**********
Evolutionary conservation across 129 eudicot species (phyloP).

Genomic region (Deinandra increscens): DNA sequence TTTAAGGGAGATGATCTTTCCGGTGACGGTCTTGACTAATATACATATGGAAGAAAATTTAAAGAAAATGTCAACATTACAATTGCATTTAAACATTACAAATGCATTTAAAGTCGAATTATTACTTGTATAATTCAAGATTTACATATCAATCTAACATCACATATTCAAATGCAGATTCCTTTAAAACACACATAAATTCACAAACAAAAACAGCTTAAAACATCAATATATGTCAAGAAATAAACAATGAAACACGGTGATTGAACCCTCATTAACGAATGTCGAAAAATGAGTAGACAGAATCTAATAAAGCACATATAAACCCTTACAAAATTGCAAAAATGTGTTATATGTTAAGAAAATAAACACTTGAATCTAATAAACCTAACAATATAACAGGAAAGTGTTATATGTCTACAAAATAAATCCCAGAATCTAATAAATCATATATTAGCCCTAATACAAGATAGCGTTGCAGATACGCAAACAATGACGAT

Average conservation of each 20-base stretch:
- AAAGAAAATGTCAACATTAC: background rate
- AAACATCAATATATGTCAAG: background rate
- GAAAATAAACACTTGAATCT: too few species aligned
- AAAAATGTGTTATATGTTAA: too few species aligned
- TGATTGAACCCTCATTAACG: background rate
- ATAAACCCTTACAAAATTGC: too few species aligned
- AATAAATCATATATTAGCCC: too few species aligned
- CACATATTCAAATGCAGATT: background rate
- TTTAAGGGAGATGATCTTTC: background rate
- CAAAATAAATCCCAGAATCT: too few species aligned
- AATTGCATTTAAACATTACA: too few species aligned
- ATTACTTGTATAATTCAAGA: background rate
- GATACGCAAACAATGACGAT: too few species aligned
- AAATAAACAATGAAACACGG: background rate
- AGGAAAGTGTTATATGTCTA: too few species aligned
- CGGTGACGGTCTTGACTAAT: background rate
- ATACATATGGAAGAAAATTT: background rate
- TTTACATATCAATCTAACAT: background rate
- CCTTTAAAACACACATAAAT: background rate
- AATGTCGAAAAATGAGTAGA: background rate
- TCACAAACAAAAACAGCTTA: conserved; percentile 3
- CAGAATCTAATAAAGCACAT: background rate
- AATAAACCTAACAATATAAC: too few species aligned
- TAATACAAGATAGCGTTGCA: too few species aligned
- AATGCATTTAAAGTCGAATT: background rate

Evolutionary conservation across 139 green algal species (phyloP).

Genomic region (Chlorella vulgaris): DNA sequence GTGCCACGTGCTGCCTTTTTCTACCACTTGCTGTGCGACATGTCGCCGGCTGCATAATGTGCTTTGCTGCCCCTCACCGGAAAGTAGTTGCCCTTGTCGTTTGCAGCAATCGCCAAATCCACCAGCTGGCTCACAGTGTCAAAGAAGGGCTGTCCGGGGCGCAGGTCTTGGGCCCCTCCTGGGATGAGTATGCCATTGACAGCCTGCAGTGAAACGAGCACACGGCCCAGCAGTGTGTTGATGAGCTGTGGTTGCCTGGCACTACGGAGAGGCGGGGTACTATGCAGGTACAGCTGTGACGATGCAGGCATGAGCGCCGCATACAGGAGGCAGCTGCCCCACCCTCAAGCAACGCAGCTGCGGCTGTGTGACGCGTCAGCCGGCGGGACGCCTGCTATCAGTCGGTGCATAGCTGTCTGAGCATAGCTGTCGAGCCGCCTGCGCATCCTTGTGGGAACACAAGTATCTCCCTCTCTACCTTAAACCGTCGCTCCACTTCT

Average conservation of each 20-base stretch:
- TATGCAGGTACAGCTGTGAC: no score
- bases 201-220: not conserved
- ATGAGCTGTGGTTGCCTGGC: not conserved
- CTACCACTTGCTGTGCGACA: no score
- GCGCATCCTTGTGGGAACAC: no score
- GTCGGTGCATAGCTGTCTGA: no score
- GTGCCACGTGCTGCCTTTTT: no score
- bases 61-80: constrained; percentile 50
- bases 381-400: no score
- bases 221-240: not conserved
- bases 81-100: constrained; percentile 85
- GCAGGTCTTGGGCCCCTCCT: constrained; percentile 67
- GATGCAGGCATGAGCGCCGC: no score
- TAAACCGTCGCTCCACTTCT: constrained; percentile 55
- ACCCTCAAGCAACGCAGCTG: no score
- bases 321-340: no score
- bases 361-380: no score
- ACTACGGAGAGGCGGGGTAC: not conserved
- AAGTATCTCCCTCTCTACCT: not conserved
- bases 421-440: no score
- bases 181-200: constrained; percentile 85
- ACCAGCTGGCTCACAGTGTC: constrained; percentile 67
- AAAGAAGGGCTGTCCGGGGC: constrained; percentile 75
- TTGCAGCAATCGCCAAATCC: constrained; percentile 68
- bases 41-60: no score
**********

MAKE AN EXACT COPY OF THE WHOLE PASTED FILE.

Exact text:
Evolutionary conservation across 129 eudicot species (phyloP).

Genomic region (Deinandra increscens): DNA sequence TTTAAGGGAGATGATCTTTCCGGTGACGGTCTTGACTAATATACATATGGAAGAAAATTTAAAGAAAATGTCAACATTACAATTGCATTTAAACATTACAAATGCATTTAAAGTCGAATTATTACTTGTATAATTCAAGATTTACATATCAATCTAACATCACATATTCAAATGCAGATTCCTTTAAAACACACATAAATTCACAAACAAAAACAGCTTAAAACATCAATATATGTCAAGAAATAAACAATGAAACACGGTGATTGAACCCTCATTAACGAATGTCGAAAAATGAGTAGACAGAATCTAATAAAGCACATATAAACCCTTACAAAATTGCAAAAATGTGTTATATGTTAAGAAAATAAACACTTGAATCTAATAAACCTAACAATATAACAGGAAAGTGTTATATGTCTACAAAATAAATCCCAGAATCTAATAAATCATATATTAGCCCTAATACAAGATAGCGTTGCAGATACGCAAACAATGACGAT

Average conservation of each 20-base stretch:
- AAAGAAAATGTCAACATTAC: background rate
- AAACATCAATATATGTCAAG: background rate
- GAAAATAAACACTTGAATCT: too few species aligned
- AAAAATGTGTTATATGTTAA: too few species aligned
- TGATTGAACCCTCATTAACG: background rate
- ATAAACCCTTACAAAATTGC: too few species aligned
- AATAAATCATATATTAGCCC: too few species aligned
- CACATATTCAAATGCAGATT: background rate
- TTTAAGGGAGATGATCTTTC: background rate
- CAAAATAAATCCCAGAATCT: too few species aligned
- AATTGCATTTAAACATTACA: too few species aligned
- ATTACTTGTATAATTCAAGA: background rate
- GATACGCAAACAATGACGAT: too few species aligned
- AAATAAACAATGAAACACGG: background rate
- AGGAAAGTGTTATATGTCTA: too few species aligned
- CGGTGACGGTCTTGACTAAT: background rate
- ATACATATGGAAGAAAATTT: background rate
- TTTACATATCAATCTAACAT: background rate
- CCTTTAAAACACACATAAAT: background rate
- AATGTCGAAAAATGAGTAGA: background rate
- TCACAAACAAAAACAGCTTA: conserved; percentile 3
- CAGAATCTAATAAAGCACAT: background rate
- AATAAACCTAACAATATAAC: too few species aligned
- TAATACAAGATAGCGTTGCA: too few species aligned
- AATGCATTTAAAGTCGAATT: background rate

Evolutionary conservation across 139 green algal species (phyloP).

Genomic region (Chlorella vulgaris): DNA sequence GTGCCACGTGCTGCCTTTTTCTACCACTTGCTGTGCGACATGTCGCCGGCTGCATAATGTGCTTTGCTGCCCCTCACCGGAAAGTAGTTGCCCTTGTCGTTTGCAGCAATCGCCAAATCCACCAGCTGGCTCACAGTGTCAAAGAAGGGCTGTCCGGGGCGCAGGTCTTGGGCCCCTCCTGGGATGAGTATGCCATTGACAGCCTGCAGTGAAACGAGCACACGGCCCAGCAGTGTGTTGATGAGCTGTGGTTGCCTGGCACTACGGAGAGGCGGGGTACTATGCAGGTACAGCTGTGACGATGCAGGCATGAGCGCCGCATACAGGAGGCAGCTGCCCCACCCTCAAGCAACGCAGCTGCGGCTGTGTGACGCGTCAGCCGGCGGGACGCCTGCTATCAGTCGGTGCATAGCTGTCTGAGCATAGCTGTCGAGCCGCCTGCGCATCCTTGTGGGAACACAAGTATCTCCCTCTCTACCTTAAACCGTCGCTCCACTTCT

Average conservation of each 20-base stretch:
- TATGCAGGTACAGCTGTGAC: no score
- bases 201-220: not conserved
- ATGAGCTGTGGTTGCCTGGC: not conserved
- CTACCACTTGCTGTGCGACA: no score
- GCGCATCCTTGTGGGAACAC: no score
- GTCGGTGCATAGCTGTCTGA: no score
- GTGCCACGTGCTGCCTTTTT: no score
- bases 61-80: constrained; percentile 50
- bases 381-400: no score
- bases 221-240: not conserved
- bases 81-100: constrained; percentile 85
- GCAGGTCTTGGGCCCCTCCT: constrained; percentile 67
- GATGCAGGCATGAGCGCCGC: no score
- TAAACCGTCGCTCCACTTCT: constrained; percentile 55
- ACCCTCAAGCAACGCAGCTG: no score
- bases 321-340: no score
- bases 361-380: no score
- ACTACGGAGAGGCGGGGTAC: not conserved
- AAGTATCTCCCTCTCTACCT: not conserved
- bases 421-440: no score
- bases 181-200: constrained; percentile 85
- ACCAGCTGGCTCACAGTGTC: constrained; percentile 67
- AAAGAAGGGCTGTCCGGGGC: constrained; percentile 75
- TTGCAGCAATCGCCAAATCC: constrained; percentile 68
- bases 41-60: no score